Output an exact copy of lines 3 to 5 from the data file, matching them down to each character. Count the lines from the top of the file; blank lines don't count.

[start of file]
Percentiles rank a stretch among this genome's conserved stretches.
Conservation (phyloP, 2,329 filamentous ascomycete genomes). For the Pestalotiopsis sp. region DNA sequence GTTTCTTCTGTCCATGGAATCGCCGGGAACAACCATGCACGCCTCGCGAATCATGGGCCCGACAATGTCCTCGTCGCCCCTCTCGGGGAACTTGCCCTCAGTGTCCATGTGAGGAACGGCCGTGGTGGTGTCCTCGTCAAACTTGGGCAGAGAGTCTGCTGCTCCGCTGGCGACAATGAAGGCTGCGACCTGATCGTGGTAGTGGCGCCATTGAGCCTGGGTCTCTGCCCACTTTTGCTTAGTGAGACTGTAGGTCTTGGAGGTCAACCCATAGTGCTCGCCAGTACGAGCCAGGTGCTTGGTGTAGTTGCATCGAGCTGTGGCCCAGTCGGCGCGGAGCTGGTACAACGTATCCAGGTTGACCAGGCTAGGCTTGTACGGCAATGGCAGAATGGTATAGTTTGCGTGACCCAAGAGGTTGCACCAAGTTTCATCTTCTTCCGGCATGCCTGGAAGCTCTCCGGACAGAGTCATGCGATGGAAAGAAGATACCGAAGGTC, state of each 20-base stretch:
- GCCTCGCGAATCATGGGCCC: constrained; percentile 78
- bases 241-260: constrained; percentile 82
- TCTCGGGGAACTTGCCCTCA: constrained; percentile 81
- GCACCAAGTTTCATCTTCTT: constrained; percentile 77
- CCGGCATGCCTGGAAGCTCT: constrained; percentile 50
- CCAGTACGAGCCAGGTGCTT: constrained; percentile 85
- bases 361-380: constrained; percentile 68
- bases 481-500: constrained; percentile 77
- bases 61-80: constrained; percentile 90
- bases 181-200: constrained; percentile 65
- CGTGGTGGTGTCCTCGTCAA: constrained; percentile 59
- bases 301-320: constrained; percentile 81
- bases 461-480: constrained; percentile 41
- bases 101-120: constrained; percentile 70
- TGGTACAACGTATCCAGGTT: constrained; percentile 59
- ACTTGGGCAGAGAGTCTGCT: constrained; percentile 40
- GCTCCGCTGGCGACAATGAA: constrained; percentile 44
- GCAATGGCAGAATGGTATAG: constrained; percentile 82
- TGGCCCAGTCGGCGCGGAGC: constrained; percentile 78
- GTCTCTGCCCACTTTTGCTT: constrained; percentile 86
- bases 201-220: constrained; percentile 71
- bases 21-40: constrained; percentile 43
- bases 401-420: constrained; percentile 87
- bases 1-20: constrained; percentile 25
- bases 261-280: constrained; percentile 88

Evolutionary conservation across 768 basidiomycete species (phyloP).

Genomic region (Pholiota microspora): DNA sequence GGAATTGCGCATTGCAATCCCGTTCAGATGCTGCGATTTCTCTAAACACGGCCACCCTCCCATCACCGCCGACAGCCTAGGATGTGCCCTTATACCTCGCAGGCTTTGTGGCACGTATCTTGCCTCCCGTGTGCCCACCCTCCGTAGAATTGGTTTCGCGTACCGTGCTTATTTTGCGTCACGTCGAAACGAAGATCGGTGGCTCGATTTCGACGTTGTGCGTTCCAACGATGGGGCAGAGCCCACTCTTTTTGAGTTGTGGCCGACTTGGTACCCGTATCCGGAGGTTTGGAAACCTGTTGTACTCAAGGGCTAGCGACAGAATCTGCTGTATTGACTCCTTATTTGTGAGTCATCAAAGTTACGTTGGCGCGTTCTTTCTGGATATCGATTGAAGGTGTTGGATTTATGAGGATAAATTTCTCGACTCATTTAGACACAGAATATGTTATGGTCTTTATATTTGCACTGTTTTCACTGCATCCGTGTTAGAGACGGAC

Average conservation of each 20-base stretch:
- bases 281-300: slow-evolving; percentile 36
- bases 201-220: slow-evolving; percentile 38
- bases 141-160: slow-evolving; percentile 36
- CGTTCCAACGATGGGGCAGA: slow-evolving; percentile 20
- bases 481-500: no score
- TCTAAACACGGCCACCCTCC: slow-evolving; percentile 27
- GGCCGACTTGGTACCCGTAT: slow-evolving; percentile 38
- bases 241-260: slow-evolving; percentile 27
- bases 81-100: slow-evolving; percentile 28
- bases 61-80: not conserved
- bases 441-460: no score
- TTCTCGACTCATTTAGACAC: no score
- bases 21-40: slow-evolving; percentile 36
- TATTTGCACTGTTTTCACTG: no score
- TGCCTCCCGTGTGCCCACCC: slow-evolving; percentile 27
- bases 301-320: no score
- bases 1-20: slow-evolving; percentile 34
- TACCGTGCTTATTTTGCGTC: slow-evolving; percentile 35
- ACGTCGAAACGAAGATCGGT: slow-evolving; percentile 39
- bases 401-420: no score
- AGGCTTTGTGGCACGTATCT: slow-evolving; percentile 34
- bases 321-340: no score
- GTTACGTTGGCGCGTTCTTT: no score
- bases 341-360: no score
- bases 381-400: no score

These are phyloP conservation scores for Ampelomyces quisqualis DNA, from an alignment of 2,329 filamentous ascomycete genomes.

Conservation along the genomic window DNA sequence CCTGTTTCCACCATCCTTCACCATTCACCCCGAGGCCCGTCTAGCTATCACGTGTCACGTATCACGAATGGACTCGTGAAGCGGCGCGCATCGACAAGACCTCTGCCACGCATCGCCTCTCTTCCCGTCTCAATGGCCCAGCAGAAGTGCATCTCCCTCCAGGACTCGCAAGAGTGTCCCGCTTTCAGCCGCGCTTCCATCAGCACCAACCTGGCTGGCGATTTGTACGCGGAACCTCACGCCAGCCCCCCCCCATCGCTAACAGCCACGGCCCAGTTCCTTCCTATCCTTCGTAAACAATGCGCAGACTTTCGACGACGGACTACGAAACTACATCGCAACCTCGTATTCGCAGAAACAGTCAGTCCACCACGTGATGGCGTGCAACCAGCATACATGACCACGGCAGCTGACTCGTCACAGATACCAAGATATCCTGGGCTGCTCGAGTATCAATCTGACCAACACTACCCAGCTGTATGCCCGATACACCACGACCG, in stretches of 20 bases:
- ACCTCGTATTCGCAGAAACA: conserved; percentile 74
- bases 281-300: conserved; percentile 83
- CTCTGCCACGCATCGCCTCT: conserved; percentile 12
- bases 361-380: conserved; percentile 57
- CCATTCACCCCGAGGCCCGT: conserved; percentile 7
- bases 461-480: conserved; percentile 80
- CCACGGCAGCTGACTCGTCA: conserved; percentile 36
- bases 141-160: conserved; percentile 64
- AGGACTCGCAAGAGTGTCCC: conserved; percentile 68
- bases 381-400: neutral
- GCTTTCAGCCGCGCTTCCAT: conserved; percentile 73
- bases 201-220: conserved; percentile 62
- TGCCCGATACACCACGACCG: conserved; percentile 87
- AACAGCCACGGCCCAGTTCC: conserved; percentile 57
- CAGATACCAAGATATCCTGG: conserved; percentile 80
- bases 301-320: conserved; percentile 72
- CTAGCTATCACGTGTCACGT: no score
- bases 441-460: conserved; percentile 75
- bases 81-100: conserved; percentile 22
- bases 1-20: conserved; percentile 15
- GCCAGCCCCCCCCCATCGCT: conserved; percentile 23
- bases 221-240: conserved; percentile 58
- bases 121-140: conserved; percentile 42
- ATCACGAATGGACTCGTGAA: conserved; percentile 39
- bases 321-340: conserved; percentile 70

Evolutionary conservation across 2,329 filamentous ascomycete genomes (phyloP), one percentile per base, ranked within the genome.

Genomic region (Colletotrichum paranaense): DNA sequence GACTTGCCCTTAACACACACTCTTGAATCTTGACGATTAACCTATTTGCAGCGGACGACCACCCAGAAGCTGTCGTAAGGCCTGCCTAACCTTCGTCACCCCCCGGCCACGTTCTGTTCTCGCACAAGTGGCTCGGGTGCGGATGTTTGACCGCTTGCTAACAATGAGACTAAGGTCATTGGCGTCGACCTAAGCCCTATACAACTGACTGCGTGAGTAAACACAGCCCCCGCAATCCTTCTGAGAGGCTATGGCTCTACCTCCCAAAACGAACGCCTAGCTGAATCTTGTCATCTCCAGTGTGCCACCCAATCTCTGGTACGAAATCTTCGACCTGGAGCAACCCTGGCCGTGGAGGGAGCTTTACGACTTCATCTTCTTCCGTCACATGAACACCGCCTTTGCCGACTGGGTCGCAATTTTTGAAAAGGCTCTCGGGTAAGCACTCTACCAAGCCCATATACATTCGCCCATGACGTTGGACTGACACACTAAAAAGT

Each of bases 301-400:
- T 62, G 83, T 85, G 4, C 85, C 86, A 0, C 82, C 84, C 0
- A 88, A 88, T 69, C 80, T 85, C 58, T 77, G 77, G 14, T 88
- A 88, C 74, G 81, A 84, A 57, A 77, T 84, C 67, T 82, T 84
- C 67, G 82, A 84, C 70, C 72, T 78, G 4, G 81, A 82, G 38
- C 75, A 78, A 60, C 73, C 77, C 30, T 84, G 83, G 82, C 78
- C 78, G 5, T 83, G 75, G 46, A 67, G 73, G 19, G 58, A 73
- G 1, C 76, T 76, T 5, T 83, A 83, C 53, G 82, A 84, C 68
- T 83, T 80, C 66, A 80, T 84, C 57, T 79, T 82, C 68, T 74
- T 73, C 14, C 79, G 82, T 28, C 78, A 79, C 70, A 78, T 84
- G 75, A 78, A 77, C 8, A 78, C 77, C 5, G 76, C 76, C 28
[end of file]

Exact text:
- GCCTCGCGAATCATGGGCCC: constrained; percentile 78
- bases 241-260: constrained; percentile 82
- TCTCGGGGAACTTGCCCTCA: constrained; percentile 81